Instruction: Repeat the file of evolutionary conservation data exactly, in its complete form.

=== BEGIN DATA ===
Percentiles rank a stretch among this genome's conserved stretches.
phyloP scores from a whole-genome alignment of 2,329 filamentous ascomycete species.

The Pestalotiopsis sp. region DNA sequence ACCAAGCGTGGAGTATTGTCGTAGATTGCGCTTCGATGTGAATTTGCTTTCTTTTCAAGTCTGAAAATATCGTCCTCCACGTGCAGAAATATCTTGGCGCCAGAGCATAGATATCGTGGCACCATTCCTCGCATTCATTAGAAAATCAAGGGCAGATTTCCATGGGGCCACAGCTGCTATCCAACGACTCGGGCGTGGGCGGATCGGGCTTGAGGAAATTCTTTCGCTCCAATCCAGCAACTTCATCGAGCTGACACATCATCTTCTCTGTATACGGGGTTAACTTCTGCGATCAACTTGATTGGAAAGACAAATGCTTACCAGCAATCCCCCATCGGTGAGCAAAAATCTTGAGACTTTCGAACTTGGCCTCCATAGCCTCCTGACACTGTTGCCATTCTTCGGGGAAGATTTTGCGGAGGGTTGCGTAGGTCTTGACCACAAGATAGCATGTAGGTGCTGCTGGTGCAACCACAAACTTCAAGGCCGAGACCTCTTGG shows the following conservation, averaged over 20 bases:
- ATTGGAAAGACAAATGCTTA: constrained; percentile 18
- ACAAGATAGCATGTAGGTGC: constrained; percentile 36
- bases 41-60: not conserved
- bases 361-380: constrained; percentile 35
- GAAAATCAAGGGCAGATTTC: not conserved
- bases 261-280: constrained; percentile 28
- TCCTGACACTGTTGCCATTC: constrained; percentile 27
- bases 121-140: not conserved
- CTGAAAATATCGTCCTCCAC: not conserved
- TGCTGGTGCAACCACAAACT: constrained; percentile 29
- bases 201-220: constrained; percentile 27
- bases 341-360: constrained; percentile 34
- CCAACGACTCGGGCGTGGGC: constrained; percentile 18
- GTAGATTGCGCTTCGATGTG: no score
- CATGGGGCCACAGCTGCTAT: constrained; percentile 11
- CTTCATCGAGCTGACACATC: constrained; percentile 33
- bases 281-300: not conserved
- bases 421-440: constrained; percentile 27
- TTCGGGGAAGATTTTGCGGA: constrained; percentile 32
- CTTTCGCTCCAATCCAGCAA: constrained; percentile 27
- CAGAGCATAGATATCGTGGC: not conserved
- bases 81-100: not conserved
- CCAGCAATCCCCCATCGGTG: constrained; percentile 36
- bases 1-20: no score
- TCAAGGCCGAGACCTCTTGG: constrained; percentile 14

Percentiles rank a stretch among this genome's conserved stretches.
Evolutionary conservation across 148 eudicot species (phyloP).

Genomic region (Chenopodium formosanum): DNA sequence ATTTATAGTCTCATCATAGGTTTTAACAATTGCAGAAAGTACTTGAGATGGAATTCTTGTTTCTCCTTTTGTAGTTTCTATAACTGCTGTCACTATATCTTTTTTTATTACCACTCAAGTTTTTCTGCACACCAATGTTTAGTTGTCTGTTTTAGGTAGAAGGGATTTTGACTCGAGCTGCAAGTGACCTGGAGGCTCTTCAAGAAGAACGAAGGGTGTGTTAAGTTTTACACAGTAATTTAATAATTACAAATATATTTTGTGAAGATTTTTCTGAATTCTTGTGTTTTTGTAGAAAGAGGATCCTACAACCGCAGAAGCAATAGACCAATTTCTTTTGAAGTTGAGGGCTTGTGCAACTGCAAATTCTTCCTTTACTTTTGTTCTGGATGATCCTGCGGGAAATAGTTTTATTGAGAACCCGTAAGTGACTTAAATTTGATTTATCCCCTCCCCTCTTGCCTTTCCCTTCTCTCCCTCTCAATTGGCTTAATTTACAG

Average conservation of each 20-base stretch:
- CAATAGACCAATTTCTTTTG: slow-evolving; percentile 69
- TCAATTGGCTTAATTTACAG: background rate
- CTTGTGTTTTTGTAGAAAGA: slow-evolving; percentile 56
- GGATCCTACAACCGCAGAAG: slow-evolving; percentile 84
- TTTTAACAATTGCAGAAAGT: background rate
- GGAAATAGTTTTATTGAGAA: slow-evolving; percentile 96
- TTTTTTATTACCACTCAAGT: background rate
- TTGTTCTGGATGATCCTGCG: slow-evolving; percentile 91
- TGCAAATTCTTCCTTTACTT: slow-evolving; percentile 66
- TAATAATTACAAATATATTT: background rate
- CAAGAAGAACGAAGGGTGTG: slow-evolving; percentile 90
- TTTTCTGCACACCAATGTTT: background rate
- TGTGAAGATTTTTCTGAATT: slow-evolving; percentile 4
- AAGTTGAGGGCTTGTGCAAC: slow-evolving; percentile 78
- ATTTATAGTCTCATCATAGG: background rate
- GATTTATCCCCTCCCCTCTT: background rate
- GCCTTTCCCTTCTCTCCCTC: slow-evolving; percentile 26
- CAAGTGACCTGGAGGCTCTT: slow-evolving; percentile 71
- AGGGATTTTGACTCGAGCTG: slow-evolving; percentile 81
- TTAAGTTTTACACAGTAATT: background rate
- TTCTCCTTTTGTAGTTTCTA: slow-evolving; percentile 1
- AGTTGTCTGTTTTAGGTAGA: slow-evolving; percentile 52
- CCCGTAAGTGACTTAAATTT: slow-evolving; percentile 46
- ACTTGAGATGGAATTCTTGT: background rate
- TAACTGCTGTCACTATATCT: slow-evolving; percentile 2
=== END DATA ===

Percentiles rank a stretch among this genome's conserved stretches.
phyloP scores from a whole-genome alignment of 2,329 filamentous ascomycete species.

The Pestalotiopsis sp. region DNA sequence ACCAAGCGTGGAGTATTGTCGTAGATTGCGCTTCGATGTGAATTTGCTTTCTTTTCAAGTCTGAAAATATCGTCCTCCACGTGCAGAAATATCTTGGCGCCAGAGCATAGATATCGTGGCACCATTCCTCGCATTCATTAGAAAATCAAGGGCAGATTTCCATGGGGCCACAGCTGCTATCCAACGACTCGGGCGTGGGCGGATCGGGCTTGAGGAAATTCTTTCGCTCCAATCCAGCAACTTCATCGAGCTGACACATCATCTTCTCTGTATACGGGGTTAACTTCTGCGATCAACTTGATTGGAAAGACAAATGCTTACCAGCAATCCCCCATCGGTGAGCAAAAATCTTGAGACTTTCGAACTTGGCCTCCATAGCCTCCTGACACTGTTGCCATTCTTCGGGGAAGATTTTGCGGAGGGTTGCGTAGGTCTTGACCACAAGATAGCATGTAGGTGCTGCTGGTGCAACCACAAACTTCAAGGCCGAGACCTCTTGG shows the following conservation, averaged over 20 bases:
- ATTGGAAAGACAAATGCTTA: constrained; percentile 18
- ACAAGATAGCATGTAGGTGC: constrained; percentile 36
- bases 41-60: not conserved
- bases 361-380: constrained; percentile 35
- GAAAATCAAGGGCAGATTTC: not conserved
- bases 261-280: constrained; percentile 28
- TCCTGACACTGTTGCCATTC: constrained; percentile 27
- bases 121-140: not conserved
- CTGAAAATATCGTCCTCCAC: not conserved
- TGCTGGTGCAACCACAAACT: constrained; percentile 29
- bases 201-220: constrained; percentile 27
- bases 341-360: constrained; percentile 34
- CCAACGACTCGGGCGTGGGC: constrained; percentile 18
- GTAGATTGCGCTTCGATGTG: no score
- CATGGGGCCACAGCTGCTAT: constrained; percentile 11
- CTTCATCGAGCTGACACATC: constrained; percentile 33
- bases 281-300: not conserved
- bases 421-440: constrained; percentile 27
- TTCGGGGAAGATTTTGCGGA: constrained; percentile 32
- CTTTCGCTCCAATCCAGCAA: constrained; percentile 27
- CAGAGCATAGATATCGTGGC: not conserved
- bases 81-100: not conserved
- CCAGCAATCCCCCATCGGTG: constrained; percentile 36
- bases 1-20: no score
- TCAAGGCCGAGACCTCTTGG: constrained; percentile 14

Percentiles rank a stretch among this genome's conserved stretches.
Evolutionary conservation across 148 eudicot species (phyloP).

Genomic region (Chenopodium formosanum): DNA sequence ATTTATAGTCTCATCATAGGTTTTAACAATTGCAGAAAGTACTTGAGATGGAATTCTTGTTTCTCCTTTTGTAGTTTCTATAACTGCTGTCACTATATCTTTTTTTATTACCACTCAAGTTTTTCTGCACACCAATGTTTAGTTGTCTGTTTTAGGTAGAAGGGATTTTGACTCGAGCTGCAAGTGACCTGGAGGCTCTTCAAGAAGAACGAAGGGTGTGTTAAGTTTTACACAGTAATTTAATAATTACAAATATATTTTGTGAAGATTTTTCTGAATTCTTGTGTTTTTGTAGAAAGAGGATCCTACAACCGCAGAAGCAATAGACCAATTTCTTTTGAAGTTGAGGGCTTGTGCAACTGCAAATTCTTCCTTTACTTTTGTTCTGGATGATCCTGCGGGAAATAGTTTTATTGAGAACCCGTAAGTGACTTAAATTTGATTTATCCCCTCCCCTCTTGCCTTTCCCTTCTCTCCCTCTCAATTGGCTTAATTTACAG

Average conservation of each 20-base stretch:
- CAATAGACCAATTTCTTTTG: slow-evolving; percentile 69
- TCAATTGGCTTAATTTACAG: background rate
- CTTGTGTTTTTGTAGAAAGA: slow-evolving; percentile 56
- GGATCCTACAACCGCAGAAG: slow-evolving; percentile 84
- TTTTAACAATTGCAGAAAGT: background rate
- GGAAATAGTTTTATTGAGAA: slow-evolving; percentile 96
- TTTTTTATTACCACTCAAGT: background rate
- TTGTTCTGGATGATCCTGCG: slow-evolving; percentile 91
- TGCAAATTCTTCCTTTACTT: slow-evolving; percentile 66
- TAATAATTACAAATATATTT: background rate
- CAAGAAGAACGAAGGGTGTG: slow-evolving; percentile 90
- TTTTCTGCACACCAATGTTT: background rate
- TGTGAAGATTTTTCTGAATT: slow-evolving; percentile 4
- AAGTTGAGGGCTTGTGCAAC: slow-evolving; percentile 78
- ATTTATAGTCTCATCATAGG: background rate
- GATTTATCCCCTCCCCTCTT: background rate
- GCCTTTCCCTTCTCTCCCTC: slow-evolving; percentile 26
- CAAGTGACCTGGAGGCTCTT: slow-evolving; percentile 71
- AGGGATTTTGACTCGAGCTG: slow-evolving; percentile 81
- TTAAGTTTTACACAGTAATT: background rate
- TTCTCCTTTTGTAGTTTCTA: slow-evolving; percentile 1
- AGTTGTCTGTTTTAGGTAGA: slow-evolving; percentile 52
- CCCGTAAGTGACTTAAATTT: slow-evolving; percentile 46
- ACTTGAGATGGAATTCTTGT: background rate
- TAACTGCTGTCACTATATCT: slow-evolving; percentile 2